Siblings Maia and Alex Shibutani sit in third place after the short dance, which puts them in strong position to medal at the championship level for the fourth year in a row. But a strong enough performance in the free dance could ice them a spot in Sochi, which would make them the first brother-sister duo to represent the U.S. in the Olympics in ice dancing.

     

Who's the Darkhorse Skater?

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    Madison Hubbell and Zachary Donohue

    They're in fourth place despite a hip injury that has slowed Hubbell for several months. The pain is always there, she told Ice Network earlier in the week, but it hasn't affected the pair's performance.

    Hubbell and Donohue have worked together for less than three years, ever since Hubbell stopped skating with her brother Kieffer after 10 years, yet you'd never be able to tell they're a relatively new pairing. Their routine is crisp and technically sound, and they're masterful at the twizzle moves that ice dancing is most known for.

    Hubbell and her brother were alternates for the 2010 Olympic team, but with Donohue she might finally get a chance to represent her country. To do so, though, they'll need to dance well enough in the free program to pass the Shibutani siblings into third place. While that won't guarantee them an Olympic berth, it might be just the push that gets the selection committee to choose them.

     

Who Will Win Gold?

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    Meryl Davis and Charlie White

    At this point, it will take numerous major mistakes for the five-time champions not to take home the U.S. title yet again. Their 7.28-point lead isn't insurmountable, but it's pretty darn close.

    Davis and White first teamed up when they were 10 and 9, respectively, and that incredibly long working relationship comes out in the way they perform together. It's almost become effortless when they're on the ice, yet over the years they've continued to change things up to keep their routines fresh and top-of-the-line.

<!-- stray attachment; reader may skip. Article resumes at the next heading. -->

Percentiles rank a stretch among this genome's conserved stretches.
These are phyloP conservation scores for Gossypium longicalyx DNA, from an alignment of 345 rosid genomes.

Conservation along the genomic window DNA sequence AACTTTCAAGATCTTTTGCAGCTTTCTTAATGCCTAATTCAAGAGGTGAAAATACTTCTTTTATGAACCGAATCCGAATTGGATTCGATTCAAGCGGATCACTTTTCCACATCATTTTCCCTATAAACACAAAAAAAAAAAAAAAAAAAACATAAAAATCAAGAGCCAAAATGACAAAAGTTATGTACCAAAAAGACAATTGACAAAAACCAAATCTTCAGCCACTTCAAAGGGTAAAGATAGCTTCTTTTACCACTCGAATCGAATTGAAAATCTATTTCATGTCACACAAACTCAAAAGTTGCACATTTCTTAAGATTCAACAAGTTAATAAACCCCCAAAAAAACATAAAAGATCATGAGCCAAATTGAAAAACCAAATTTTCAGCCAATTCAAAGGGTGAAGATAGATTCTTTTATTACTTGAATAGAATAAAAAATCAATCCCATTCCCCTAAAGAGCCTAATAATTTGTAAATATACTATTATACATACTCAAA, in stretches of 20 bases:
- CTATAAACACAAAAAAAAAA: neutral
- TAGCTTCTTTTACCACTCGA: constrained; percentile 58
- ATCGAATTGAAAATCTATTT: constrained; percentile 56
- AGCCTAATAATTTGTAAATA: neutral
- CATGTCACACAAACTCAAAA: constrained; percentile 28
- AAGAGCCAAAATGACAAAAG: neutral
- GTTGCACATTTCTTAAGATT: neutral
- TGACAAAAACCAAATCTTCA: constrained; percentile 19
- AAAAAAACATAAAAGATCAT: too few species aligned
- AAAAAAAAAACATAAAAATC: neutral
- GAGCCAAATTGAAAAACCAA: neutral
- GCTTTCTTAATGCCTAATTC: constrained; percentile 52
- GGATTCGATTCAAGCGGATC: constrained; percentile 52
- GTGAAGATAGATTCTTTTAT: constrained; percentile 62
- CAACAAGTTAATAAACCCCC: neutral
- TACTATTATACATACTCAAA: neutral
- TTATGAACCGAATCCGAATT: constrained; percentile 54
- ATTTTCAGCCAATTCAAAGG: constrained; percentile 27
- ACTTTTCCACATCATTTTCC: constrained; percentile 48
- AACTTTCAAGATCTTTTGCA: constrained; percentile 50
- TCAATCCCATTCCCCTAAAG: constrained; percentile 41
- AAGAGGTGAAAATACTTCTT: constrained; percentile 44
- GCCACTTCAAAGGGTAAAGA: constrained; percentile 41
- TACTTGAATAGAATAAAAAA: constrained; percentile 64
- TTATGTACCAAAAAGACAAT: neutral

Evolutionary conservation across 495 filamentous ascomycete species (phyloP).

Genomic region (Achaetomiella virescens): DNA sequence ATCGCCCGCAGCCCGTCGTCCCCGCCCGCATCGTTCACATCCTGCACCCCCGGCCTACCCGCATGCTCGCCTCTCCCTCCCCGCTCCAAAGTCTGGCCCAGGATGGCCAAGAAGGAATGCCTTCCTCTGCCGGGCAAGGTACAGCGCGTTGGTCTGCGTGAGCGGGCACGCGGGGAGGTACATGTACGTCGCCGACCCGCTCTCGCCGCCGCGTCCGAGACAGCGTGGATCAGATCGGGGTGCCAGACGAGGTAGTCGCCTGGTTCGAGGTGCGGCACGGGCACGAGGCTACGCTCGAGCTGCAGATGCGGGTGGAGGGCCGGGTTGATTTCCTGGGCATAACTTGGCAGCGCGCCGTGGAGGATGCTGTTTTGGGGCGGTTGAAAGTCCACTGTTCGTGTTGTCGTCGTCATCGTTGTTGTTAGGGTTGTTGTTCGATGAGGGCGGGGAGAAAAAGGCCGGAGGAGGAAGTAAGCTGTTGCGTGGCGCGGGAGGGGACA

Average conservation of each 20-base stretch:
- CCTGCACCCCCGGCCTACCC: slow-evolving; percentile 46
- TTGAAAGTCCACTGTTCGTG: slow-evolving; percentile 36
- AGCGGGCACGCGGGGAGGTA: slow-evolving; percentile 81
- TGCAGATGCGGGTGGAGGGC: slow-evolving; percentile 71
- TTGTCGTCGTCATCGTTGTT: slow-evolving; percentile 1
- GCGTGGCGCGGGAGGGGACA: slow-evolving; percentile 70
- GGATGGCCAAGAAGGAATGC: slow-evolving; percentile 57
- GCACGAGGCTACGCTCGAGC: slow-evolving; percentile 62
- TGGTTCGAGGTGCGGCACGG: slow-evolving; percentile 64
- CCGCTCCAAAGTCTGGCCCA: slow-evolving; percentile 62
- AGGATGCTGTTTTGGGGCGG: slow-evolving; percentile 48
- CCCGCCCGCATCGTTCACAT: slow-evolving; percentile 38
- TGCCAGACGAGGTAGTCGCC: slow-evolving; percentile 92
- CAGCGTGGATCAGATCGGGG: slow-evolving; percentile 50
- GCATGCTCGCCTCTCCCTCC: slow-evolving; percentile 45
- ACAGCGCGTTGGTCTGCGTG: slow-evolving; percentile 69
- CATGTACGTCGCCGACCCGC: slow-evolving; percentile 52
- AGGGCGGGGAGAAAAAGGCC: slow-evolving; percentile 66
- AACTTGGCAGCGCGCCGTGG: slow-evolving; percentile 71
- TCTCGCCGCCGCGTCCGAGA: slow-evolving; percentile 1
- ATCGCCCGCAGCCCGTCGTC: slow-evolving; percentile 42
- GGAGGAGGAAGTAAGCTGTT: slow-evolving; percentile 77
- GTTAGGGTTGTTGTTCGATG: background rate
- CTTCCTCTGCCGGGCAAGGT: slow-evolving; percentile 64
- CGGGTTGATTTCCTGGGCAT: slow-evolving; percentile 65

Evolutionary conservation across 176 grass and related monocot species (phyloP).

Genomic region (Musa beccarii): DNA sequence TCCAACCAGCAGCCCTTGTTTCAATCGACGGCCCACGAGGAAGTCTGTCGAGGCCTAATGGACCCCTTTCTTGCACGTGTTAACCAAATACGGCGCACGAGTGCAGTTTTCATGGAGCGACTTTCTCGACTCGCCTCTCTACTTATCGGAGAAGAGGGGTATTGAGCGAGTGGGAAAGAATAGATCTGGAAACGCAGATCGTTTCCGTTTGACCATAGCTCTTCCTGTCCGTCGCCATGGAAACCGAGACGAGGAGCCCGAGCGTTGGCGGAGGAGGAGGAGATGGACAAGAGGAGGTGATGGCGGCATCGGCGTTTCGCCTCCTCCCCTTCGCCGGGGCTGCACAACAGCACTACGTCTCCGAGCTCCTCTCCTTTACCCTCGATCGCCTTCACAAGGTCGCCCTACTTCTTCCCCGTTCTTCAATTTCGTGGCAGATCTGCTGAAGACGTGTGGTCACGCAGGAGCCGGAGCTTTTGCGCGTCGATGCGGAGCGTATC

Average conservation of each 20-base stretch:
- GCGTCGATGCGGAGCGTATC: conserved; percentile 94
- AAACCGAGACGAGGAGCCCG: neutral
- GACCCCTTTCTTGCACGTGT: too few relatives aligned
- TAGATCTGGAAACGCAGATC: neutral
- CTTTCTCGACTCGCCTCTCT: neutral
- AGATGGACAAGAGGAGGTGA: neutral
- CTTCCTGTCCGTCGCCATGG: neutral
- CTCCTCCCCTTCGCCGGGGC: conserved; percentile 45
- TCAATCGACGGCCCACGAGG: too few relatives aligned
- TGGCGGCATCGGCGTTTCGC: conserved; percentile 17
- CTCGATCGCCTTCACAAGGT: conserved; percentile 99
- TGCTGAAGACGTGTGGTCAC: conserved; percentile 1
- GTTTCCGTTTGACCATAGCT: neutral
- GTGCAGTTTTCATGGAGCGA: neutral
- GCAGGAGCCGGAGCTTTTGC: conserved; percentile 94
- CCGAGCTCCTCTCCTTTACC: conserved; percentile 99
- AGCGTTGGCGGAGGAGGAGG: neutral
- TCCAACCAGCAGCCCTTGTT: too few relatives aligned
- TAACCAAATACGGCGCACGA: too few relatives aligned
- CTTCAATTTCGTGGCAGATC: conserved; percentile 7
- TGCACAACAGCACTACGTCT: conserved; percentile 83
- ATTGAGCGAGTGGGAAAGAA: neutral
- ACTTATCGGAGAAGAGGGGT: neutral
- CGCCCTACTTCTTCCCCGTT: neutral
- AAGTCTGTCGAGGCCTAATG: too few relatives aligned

They have been and continue to be America's favorite ice dancing pair, and will once again please the championship crowd with another gold medal performance.

Complete Medal Predictions

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    Gold: Meryl Davis and Charlie White
    Why bet against the clear favorites, especially with how they looked in the short dance? The record sixth title is theirs to lose, and they won't do so. 

    Silver: Madison Chock and Evan Bates
    They're looking better than in 2013, when they finished second, and the only reason they're not going to end up on the top podium spot is the presence of the unbeatable Davis and White.

    Bronze: Maia Shibutani and Alex Shibutani
    The "Shib Sibs," as they've become to be known, are capable of doing much better than how they fared in the short dance. Look for them to step it up in the free dance to lock up no worse than third place and convince the U.S. Olympic committee to send them to Sochi.

    Pewter: Madison Hubbell and Zachary Donohue
    Only 1.31 points separates this pair from the third-place Shibutanis, and with three Olympic spots on the line you could see the fiercest battle between those duos. Hubbell and Donohue skate first, though, so they don't have the advantage of seeing what they need to beat.

Who Will Make the Olympic Team?

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    Meryl Davis and Charlie White
    The five-time U.S. champs earned the silver at the 2010 Vancouver Olympics, finishing behind Canadian duo Tessa Virtue and Scott Moir. They've been waiting a long time to get a chance to avenge that loss, and now it will come on neutral soil.

    Madison Chock and Evan Bates
    Bates was part of the 2010 Olympic contingent, pairing with Emily Samuelson to finish 11th. Chock was an alternate for Vancouncer with former partner Greg Zuerlein. Together they've gone from fifth in the U.S. in 2012 to second last season, and are deserving of an Olympic bid.

    Maia Shibutani and Alex Shibutani
    The siblings have climbed the ladder over the years at the national level, and now it's time for them to get a chance to show their stuff on the international stage. They've been to the World Championships, but were too young to make the Olympics in 2010. It's their time.